Civilization solves problems via increased societal complexity (e.g. specialization, political organization, technology, economic relationships). However, each increase in complexity has a declining marginal utility to overall society, until it eventually becomes negative. At such a point, complexity would decrease and a process of collapse or decline would begin, since it becomes more useful to decrease societal complexity than it would be to increase it. 1 2 3

      25 votes
    4. If human population stops rising or decreases, what will be the negative effects for people?

      From the environmental standpoint shrinking of human population is often quoted to have desirable effects, and that's reasonable. But from the point of view of our daily lives and functioning of...

      From the environmental standpoint shrinking of human population is often quoted to have desirable effects, and that's reasonable. But from the point of view of our daily lives and functioning of the human society, what negatives could we then expect? (I mean a soft decline due to lower birth rates, not some abrupt events.)

      For example, with smaller population fewer music albums could be made every year than some time before, and people would maybe feel less inspired and satisfied. Less scientific research, less choices for relationships... and maybe other things? Would being more technically advanced compensate for the issues? Won't we feel ourselves in oblivion and romanticize the "numerous" past?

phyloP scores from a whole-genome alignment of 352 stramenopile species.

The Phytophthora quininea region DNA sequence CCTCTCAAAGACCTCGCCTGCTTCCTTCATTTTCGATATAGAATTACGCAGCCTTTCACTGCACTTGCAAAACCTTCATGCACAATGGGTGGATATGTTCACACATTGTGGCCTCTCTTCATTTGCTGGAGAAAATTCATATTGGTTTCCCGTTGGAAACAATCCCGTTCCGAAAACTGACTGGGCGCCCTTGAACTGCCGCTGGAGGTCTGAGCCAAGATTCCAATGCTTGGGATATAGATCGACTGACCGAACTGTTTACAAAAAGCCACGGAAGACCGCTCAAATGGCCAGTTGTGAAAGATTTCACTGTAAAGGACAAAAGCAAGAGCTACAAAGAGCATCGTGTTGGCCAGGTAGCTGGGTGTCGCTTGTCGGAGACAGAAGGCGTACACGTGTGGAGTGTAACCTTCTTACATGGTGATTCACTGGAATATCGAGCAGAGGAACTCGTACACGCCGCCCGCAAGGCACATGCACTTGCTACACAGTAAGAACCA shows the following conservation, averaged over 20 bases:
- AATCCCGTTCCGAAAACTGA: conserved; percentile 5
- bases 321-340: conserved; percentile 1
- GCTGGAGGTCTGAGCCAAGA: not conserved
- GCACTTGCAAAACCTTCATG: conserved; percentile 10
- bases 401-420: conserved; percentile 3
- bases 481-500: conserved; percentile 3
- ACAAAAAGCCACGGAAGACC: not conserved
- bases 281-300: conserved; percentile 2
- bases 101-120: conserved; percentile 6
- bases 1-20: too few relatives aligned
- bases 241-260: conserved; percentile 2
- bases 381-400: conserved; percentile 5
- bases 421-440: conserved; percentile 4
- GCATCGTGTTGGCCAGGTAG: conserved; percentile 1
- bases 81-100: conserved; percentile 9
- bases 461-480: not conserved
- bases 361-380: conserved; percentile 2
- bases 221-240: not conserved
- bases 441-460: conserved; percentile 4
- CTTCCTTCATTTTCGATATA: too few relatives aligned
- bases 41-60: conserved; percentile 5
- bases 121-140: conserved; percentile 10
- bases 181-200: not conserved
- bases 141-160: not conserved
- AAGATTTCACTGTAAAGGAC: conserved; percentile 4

15 votes
    5. What are you doing to reduce your impact?

      Impact can be in many different areas (carbon emissions, energy use, water, plastics, land use, advocacy etc etc). I just want to know something you're doing that helps the environment. It can be...

      Impact can be in many different areas (carbon emissions, energy use, water, plastics, land use, advocacy etc etc). I just want to know something you're doing that helps the environment. It can be big or small, something you've done for a long time, just started or want to implement soon.

      I'll start, about 18 months ago I bought a bike and started cycling again. Most of my shorter journeys are now by bike and I'm looking at cycling to work.

      Environmental news is often really bleak, lets hear some positive efforts!

      27 votes